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Soul Train
Soul Train.png
Format Music Performance
Created by Don Cornelius
Starring Don Cornelius
(1971–1993)
various guest hosts
(1993–1997)
Mystro Clark
(1997–1999)
Shemar Moore
(1999–2003)
Dorian Gregory
(2003–2006)
Narrated by Sid McCoy
Country of origin United States
No. of episodes 1,117 (List of episodes)
Production
Producer(s) Don Cornelius
Running time 60 minutes
Production company(s) Don Cornelius Productions Tribune Entertainment
Broadcast
Original channel First-run syndication
Original run October 2, 1971 (1971-10-02) – March 25, 2006 (2006-03-25)
External links
Official website

Soul Train is a syndicated, music-related television program. In its 35-year history, the show primarily featured performances by rhythm and blues, soul, and hip hop artists, although jazz musicians and gospel singers have also appeared.

The show was known for its animated opening titles and sequences between musical performances featuring the popular cartoon train created by various cartoon studios. As a nod to Soul Train's longevity, the show's opening sequence (during later seasons) also contained a claim that it was the "longest-running, first-run, nationally-syndicated program in television history," with over 1,100 episodes produced from the show's debut through the 2005-06 season.

The series was created by Don Cornelius, who also served as its first host and executive producer, and aired first-run episodes from 1971 to 2006. Production was suspended following the 2005-2006 season, with a rerun package (known as The Best of Soul Train) airing for two years after that.

Despite this, in years on air, Soul Train will continue to hold the honor of the longest, continuously-running first-run syndicated program until at least 2016, if and when its nearest competitor, Entertainment Tonight, completes its 35th season. (If ET does not complete a 35th season, Wheel of Fortune would pass in 2017 if it continues to air.)[citation needed]

Contents

History

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Chicago origins

The origins of Soul Train can be traced to 1965, when WCIU-TV, an upstart UHF station in Chicago, began airing two youth-oriented dance programs: Kiddie-a-Go-Go and Red Hot and Blues. These two programs—specifically the latter, which featured a predominantly African American group of in-studio dancers—would set the stage for what was to come to the station several years later.

Don Cornelius, a news reader and backup disc jockey at Chicago radio station WVON, was hired by WCIU in 1967 as a news and sports reporter. Cornelius also was promoting and emceeing a touring series of concerts featuring local talent (sometimes called "record hops") at Chicago-area high schools, calling his travelling caravan of shows "The Soul Train". WCIU-TV took notice of Cornelius's outside work, and in 1970 allowed him the opportunity to bring his road show to television.

After securing a sponsorship deal with the Chicago-based retailer Sears, Roebuck and Co., Soul Train premiered on WCIU-TV on August 17, 1970 as a live show airing weekday afternoons. The first episode of the program featured Jerry Butler, the Chi-Lites, and the Emotions as guests. The show was co-founded by Clinton Ghent.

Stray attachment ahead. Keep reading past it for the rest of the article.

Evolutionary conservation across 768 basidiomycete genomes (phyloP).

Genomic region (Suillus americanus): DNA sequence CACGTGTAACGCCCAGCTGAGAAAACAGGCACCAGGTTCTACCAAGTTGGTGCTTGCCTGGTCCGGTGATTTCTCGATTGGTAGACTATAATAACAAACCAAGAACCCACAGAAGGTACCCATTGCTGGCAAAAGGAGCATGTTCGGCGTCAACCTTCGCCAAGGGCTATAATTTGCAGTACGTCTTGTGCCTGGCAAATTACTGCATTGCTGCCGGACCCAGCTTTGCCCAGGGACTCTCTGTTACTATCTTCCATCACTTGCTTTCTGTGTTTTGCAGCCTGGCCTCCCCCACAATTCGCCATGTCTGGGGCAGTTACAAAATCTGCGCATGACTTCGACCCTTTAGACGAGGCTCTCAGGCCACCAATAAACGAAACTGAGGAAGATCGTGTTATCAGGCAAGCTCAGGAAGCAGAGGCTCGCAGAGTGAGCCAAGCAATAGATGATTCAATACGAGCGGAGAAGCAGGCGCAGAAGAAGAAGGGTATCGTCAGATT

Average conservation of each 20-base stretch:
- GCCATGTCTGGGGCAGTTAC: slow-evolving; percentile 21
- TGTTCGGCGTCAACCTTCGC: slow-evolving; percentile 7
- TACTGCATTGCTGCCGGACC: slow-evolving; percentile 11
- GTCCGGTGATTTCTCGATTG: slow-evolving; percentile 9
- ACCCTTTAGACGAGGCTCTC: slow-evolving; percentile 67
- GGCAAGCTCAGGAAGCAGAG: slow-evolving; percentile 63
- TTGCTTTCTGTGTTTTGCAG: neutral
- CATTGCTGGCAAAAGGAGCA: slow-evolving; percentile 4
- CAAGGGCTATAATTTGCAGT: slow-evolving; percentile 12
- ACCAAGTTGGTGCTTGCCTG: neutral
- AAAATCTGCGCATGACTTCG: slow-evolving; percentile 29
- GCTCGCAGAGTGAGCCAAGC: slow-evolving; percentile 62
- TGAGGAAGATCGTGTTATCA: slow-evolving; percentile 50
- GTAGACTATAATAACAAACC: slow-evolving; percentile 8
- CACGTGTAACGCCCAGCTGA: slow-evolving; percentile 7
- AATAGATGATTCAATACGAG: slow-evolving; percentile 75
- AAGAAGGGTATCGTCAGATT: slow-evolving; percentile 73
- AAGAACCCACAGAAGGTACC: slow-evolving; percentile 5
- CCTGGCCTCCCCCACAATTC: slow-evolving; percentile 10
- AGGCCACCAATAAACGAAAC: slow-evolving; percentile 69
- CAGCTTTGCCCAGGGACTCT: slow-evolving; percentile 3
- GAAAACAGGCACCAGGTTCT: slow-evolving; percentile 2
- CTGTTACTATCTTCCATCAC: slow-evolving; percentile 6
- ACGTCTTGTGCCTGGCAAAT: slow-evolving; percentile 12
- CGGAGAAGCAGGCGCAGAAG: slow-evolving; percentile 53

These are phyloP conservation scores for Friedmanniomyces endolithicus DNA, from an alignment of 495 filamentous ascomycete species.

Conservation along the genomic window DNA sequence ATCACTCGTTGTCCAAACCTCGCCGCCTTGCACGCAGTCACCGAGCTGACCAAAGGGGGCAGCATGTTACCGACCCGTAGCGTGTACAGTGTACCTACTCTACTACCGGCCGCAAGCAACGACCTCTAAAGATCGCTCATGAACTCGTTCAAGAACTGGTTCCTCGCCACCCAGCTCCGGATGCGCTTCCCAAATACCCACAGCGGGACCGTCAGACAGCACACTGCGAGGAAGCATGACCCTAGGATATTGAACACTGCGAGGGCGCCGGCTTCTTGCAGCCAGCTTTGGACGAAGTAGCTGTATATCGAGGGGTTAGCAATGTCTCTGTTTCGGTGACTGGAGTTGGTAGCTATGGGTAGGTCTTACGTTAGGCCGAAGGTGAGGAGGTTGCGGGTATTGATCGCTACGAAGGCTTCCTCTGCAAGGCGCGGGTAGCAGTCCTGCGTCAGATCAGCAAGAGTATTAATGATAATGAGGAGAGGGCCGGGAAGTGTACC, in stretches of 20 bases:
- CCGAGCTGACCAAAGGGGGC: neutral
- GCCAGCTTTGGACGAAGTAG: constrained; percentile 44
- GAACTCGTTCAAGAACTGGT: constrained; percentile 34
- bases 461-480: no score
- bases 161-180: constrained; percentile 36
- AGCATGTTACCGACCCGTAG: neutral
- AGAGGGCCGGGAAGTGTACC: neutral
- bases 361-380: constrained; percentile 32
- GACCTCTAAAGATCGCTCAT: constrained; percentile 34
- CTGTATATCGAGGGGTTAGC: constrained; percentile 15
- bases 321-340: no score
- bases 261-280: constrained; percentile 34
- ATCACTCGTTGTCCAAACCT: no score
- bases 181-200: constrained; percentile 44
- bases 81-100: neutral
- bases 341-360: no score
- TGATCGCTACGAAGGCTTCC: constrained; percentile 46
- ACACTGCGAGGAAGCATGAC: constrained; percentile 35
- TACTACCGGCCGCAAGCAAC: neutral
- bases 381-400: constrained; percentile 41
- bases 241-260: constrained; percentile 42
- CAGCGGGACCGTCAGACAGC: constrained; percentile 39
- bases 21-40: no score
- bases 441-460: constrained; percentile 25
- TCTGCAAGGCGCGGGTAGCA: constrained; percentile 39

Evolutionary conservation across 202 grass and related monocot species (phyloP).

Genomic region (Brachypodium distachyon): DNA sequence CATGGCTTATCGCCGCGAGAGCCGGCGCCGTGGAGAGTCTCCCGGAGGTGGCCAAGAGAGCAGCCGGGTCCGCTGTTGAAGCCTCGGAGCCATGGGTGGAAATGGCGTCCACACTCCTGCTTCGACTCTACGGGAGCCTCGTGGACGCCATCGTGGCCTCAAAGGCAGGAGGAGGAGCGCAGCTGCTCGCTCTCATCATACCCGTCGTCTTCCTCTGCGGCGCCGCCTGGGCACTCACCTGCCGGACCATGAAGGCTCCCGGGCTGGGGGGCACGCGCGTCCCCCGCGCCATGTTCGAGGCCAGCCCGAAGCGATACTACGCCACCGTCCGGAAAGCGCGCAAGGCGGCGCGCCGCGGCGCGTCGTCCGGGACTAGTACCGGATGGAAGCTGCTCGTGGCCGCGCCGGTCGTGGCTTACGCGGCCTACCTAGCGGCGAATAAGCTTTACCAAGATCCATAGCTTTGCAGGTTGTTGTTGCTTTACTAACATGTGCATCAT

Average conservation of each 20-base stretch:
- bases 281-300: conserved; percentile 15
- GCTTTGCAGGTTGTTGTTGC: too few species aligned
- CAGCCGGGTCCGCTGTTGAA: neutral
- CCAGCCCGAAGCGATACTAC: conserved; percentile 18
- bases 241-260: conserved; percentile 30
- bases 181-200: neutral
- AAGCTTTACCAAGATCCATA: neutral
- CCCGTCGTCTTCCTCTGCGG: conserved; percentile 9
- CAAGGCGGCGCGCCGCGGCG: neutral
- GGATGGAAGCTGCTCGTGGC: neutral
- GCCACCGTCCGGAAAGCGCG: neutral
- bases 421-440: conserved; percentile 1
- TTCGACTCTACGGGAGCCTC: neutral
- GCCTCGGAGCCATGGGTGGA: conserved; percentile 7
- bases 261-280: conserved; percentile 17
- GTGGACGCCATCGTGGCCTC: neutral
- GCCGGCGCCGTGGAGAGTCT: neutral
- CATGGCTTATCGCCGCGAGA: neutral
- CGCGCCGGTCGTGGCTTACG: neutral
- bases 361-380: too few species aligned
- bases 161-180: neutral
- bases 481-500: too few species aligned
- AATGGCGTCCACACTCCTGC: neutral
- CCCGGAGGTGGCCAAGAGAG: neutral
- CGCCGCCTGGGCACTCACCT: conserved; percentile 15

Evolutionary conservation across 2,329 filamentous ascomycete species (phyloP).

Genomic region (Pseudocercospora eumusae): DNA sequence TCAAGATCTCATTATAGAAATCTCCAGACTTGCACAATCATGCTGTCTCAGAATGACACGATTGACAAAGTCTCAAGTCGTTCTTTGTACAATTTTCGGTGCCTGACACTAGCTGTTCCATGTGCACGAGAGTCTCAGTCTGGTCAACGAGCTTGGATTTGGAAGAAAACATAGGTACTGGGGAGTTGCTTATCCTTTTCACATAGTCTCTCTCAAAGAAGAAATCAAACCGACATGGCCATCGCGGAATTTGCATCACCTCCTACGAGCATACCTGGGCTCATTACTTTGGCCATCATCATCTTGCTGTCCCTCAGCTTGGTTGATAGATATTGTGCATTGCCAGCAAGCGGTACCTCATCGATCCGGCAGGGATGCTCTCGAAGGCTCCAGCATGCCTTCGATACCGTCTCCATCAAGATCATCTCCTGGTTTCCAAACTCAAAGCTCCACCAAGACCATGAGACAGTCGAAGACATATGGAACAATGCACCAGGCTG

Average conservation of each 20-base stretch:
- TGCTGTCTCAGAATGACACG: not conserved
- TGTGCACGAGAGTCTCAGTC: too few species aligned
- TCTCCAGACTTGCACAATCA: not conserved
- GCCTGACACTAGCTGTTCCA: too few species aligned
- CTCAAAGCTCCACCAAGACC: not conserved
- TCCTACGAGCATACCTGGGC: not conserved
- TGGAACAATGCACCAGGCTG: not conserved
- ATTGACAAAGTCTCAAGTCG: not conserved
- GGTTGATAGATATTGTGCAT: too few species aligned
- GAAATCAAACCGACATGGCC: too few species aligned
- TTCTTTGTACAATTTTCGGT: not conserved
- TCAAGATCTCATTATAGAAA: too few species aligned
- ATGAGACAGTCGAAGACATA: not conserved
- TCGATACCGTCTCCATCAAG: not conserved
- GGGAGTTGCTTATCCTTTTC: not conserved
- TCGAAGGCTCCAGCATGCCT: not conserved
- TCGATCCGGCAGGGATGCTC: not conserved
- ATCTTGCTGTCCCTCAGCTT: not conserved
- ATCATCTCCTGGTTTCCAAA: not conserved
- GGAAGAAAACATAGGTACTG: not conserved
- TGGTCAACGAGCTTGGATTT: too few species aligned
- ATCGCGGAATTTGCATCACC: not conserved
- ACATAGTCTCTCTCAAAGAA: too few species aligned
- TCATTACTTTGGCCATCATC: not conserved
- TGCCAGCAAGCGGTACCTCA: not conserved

Move to syndication

Its immediate success attracted the attention of another locally-based firm—the Johnson Products Company (manufacturers of the Afro Sheen line of hair-care products) -- and they later agreed to co-sponsor the program's expansion into national syndication. Cornelius and Soul Train's syndicator, Syndicast Services, targeted 24 markets outside of Chicago to carry the show, but stations in only seven cities -- Atlanta, Cleveland, Detroit, Houston, Los Angeles, Philadelphia and San Francisco -- purchased the program, which began airing on a weekly basis on October 2, 1971. By the end of the first season, Soul Train was on in the other seventeen markets. [1]

When the program moved into syndication, its home base was also shifted to Los Angeles, where it remained for the duration of its run. Syndication of the program was initially handled by Syndicast Services until 1985, when Chicago-based Tribune Entertainment took over those responsibilities. Though Don Cornelius moved his operations west, Soul Train continued in Chicago. Cornelius hosted the local Chicago and Los Angeles-based national programs simultaneously, but soon focused his attention solely on the national edition. He continued to oversee production in Chicago, where WCIU-TV aired episodes until 1976, followed by three years of once-weekly reruns. [2]

Later years

Don Cornelius ended his run as host in 1993, and guest hosts were used from that time until 1997, when comedian Mystro Clark began a two-year stint as host. Clark was replaced by actor Shemar Moore in 1999. In 2003, Moore was succeeded by actor Dorian Gregory, who hosted through 2006.

Production of first-run episodes was suspended at the conclusion of the 2005-06 season, the show's thirty-fifth. For two seasons starting in 2006-07, the program aired archived episodes (all from between 1974 and 1987) under the title, "The Best of Soul Train". [3] The future of Soul Train was uncertain with the announced closing of Tribune Entertainment's syndication division on December 18, 2007, which left Don Cornelius Productions to seek a new distributor for the program.[4] Cornelius soon secured a deal with Trifecta Entertainment & Media.

In May 2008, the rights to the Soul Train library were purchased by MadVision Entertainment, whose principal partners come from the entertainment and publishing fields. The price and terms of the deal were not disclosed. [5] However, by the start of the 2008-09 television season, the Tribune-owned stations (including national carrier WGN America) that had been the linchpin of the show's syndication efforts dropped the program, and many others followed suit. Soul Train's website acknowledged that the program had ceased distribution on September 22, 2008.